travel zone


There's this TV series here in Greece that's a big hit. In one episode, the show's "gang" was supposed to go to Mykonos, but one of them was a religious woman who would definitely freak out if they told her where they were going. So, they told her they were going to Tinos instead and hoped she would not notice where they were heading.

When I watched that episode, I laughed my heart out, mostly because it actually reminded me of what I'd done to convince my friends to go to Tinos. See, my friends and I were around 17 back then and an island full of pilgrims didn't really appeal to any of us, not even me. But we had decided we'd visit Mykonos that year and since Tinos is near Mykonos, I wanted to take the chance and visit Tinos as well. Of course, I knew none of my friends would even want to hear about it, so I had no choice but to lie to them. What did I do? Exactly what the "gang" did in that TV series, only the other way around: I told them we were going to Mykonos, when in fact we were going to Tinos. I'd booked hotel rooms for three days (just enough for them to not give in to their urges to kill me in my sleep) and bought tickets to Mykonos for after that.

Thankfully, none of them (3 in total, Evelena, Isidora and Mario) noticed where we were until it was too late. I mean, yeah, the church should've made them suspect something, but Mykonos itself has around 360 churches (and I'd made sure I'd told them that), so. the rants didn't start until they overheard someone saying they'd visit the church crawling. That's what made them connect the dots. Now let me just say that what happened next. is not a memory I'm rather fond of. Yelling, name-calling, then no talking at all. One day later everything was almost back to normal of course, but the mood was a tiny bit ruined at first, even for me.

tinos greece - tinos island map

Grecia  turismo

So, what does Tinos look like?

Tinos is craggy, yet rather green island. It's known for its dovecotes and its chapels (which I haven't counted, obviously, but supposedly they're over 800). Other than that, it's a rather typical Cyclades island, really: narrow streets, white-washed houses, beautiful villages. and a bustling port lined with restaurants and hotels.

Are there any places I should not miss in Tinos?

tinos greece - panagia evagelistria monastery

Well if there's one place that everyone visits in Tinos, that's Panagia Evangelistria, the Church of the Annunciation that dominates Tinos Town. Built in 1830, it houses the island's miraculous icon. What's the icon's story? In 1822, during the Greek War of Independence, sister Pelagia, a nun, had visions of the Virgin Mary showing her where an icon had been buried. In 1823, acting on the nun's directions, excavations revealed the icon of the Annunciation of the Archangel Gabriel, unscathed after 850 years underground.The icon was found to have healing powers and the church became a pilgrimage centre for Orthodox Christians.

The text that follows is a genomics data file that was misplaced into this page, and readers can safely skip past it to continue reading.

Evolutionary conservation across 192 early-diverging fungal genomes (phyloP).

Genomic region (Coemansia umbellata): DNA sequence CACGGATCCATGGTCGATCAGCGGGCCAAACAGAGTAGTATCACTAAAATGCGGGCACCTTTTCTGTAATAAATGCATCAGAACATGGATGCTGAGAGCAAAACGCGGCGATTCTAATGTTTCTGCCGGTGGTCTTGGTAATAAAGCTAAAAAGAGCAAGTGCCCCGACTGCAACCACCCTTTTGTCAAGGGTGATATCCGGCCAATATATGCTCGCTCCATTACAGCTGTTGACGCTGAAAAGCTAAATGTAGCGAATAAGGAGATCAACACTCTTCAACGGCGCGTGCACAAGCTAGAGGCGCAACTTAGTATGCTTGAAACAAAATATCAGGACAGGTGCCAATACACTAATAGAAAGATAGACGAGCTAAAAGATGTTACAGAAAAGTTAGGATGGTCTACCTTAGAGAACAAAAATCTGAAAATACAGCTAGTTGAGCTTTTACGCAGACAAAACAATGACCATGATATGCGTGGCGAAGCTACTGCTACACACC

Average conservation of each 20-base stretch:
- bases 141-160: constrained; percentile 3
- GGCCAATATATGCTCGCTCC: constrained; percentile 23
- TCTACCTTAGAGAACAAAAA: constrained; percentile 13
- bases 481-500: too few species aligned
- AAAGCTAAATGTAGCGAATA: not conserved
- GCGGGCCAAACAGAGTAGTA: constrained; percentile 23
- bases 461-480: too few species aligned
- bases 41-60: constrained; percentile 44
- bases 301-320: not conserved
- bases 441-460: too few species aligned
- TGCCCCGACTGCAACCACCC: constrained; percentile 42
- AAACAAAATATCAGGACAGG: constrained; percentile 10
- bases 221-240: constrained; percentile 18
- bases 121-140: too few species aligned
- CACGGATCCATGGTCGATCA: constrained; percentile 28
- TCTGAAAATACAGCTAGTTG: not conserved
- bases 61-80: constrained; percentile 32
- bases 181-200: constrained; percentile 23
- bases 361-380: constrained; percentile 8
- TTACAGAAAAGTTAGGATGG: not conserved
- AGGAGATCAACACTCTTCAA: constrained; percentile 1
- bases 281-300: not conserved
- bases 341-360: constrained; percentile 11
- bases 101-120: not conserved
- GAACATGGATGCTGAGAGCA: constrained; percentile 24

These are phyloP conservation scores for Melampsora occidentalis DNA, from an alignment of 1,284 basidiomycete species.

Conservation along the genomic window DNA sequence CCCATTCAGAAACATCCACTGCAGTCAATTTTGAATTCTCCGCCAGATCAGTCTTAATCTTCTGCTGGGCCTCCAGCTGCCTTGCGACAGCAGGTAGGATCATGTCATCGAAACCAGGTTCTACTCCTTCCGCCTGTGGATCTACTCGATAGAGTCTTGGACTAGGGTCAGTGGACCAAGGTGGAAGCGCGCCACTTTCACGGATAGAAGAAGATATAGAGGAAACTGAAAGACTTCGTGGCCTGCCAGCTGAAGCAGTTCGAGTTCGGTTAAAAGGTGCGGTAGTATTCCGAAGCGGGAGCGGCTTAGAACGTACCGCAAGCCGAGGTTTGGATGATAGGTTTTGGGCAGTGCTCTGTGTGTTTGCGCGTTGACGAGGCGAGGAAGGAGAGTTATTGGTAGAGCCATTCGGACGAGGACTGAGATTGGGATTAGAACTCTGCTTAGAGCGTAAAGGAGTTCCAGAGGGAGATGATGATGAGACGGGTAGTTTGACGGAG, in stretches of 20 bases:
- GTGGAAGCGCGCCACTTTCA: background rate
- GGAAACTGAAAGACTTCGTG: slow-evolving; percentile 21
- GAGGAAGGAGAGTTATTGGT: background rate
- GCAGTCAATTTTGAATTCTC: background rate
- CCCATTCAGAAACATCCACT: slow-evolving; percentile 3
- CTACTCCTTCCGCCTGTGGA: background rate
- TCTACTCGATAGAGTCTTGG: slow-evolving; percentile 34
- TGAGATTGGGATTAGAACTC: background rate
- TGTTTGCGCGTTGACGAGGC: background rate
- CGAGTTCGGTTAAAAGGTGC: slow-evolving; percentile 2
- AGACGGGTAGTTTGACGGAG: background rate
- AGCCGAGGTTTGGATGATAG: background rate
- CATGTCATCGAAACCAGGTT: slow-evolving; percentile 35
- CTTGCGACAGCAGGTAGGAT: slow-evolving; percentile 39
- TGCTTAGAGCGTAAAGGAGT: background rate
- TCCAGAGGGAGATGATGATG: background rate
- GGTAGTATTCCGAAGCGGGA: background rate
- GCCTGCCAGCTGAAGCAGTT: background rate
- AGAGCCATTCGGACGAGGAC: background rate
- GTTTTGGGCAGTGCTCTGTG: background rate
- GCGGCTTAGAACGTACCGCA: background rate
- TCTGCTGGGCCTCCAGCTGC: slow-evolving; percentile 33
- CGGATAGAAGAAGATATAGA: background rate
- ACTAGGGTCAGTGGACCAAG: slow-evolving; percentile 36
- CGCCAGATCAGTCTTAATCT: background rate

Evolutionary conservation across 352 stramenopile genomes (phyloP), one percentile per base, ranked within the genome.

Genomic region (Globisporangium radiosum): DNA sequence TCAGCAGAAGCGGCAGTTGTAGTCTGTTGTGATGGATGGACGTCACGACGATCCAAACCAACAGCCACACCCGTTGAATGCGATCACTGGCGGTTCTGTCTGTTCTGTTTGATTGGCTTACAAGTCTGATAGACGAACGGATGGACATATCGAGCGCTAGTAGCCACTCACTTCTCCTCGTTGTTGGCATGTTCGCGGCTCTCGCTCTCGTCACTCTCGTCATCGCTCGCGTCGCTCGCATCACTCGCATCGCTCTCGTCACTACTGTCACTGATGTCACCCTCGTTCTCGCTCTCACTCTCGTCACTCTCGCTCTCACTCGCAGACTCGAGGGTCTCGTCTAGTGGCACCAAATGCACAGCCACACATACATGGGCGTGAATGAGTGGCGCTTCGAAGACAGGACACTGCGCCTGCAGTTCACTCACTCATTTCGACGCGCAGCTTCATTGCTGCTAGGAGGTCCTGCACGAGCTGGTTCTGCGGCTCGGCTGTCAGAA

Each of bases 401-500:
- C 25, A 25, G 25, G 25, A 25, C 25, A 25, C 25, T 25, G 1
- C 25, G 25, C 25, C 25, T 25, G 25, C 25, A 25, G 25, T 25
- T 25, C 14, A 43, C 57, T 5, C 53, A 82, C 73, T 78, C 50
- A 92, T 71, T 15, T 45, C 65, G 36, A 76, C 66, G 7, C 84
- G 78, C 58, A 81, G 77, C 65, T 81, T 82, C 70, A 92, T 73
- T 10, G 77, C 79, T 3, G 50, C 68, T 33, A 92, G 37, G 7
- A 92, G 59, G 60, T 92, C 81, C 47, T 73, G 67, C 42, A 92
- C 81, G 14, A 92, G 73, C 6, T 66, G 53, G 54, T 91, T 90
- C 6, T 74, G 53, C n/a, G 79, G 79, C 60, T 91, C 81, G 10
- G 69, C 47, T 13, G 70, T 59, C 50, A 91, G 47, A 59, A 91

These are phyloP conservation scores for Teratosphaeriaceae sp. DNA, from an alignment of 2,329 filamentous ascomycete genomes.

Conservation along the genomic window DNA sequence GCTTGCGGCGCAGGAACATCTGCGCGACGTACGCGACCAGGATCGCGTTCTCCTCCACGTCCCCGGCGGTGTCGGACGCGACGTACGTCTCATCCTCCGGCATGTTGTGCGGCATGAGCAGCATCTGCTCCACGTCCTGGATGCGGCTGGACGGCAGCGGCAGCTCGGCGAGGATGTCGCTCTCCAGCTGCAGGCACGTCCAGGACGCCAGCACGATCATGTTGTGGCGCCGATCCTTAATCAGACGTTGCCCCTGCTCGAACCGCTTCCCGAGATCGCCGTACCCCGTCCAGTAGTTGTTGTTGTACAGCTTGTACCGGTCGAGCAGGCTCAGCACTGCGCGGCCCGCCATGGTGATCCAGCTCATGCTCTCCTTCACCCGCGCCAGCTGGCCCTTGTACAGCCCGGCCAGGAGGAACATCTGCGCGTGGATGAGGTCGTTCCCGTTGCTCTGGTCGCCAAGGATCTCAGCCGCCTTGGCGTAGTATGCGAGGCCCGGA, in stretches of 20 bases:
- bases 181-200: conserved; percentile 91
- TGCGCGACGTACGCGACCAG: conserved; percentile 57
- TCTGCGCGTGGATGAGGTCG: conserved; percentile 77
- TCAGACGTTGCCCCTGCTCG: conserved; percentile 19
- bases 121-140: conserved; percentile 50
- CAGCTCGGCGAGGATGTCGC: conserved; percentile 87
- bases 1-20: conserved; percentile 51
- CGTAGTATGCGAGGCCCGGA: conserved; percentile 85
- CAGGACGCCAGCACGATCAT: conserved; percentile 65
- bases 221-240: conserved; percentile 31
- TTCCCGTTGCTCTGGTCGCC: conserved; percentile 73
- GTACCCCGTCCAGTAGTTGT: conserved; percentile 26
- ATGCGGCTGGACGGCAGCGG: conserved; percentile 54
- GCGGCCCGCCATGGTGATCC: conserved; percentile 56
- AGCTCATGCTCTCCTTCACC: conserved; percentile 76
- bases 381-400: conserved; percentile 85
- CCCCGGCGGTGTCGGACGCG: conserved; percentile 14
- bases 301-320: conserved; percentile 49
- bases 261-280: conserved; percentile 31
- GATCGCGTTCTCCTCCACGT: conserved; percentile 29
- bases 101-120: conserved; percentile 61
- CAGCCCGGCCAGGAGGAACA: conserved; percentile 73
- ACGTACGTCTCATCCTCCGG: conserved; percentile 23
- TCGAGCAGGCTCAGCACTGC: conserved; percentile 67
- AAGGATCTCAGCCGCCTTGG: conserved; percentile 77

Within the church there's also a museum displaying items by local sculptors and painters, including works by sculptors Antonios Sochos, Georgios Vitalis and Ioannis Voulgaris.

tinos - arceological museum

Then there's the Archaeological Museum of Tinos, near the church. I have to say, I didn't really enjoy my visit to it since I made a mistake and took Evelena with me (who was still angry with me, although less than the other two), but you're probably going to love it. It displays sculptures of nereids (sea-nymphs) and dolphins that were found at the Sanctuary of Poseidon and Amphitrite, his sea-nymph bride. There's also a colossal pithos, a storage jar from the 7th century BC, which was discovered on the site of Exompourgo, along with several artefacts.

Tinos is actually full of museums: there's the Archaeological museum; there's the Giannoulis Chalepas Museum, which is housed in a former home of the island's renowned sculptor; there's the Museum of Local Artists that gives you some insight into the style and work of local artists, both ancient and contemporary; the Antonios Sochos Museum; the Ecclesiastical Museum. Just pay a short visit to as many as you can - they all have something to give you.

tinos greece - giannoulis chalepas museum tinos island - ecclesiastical museum

What about Tinos' historical and archaeological sites?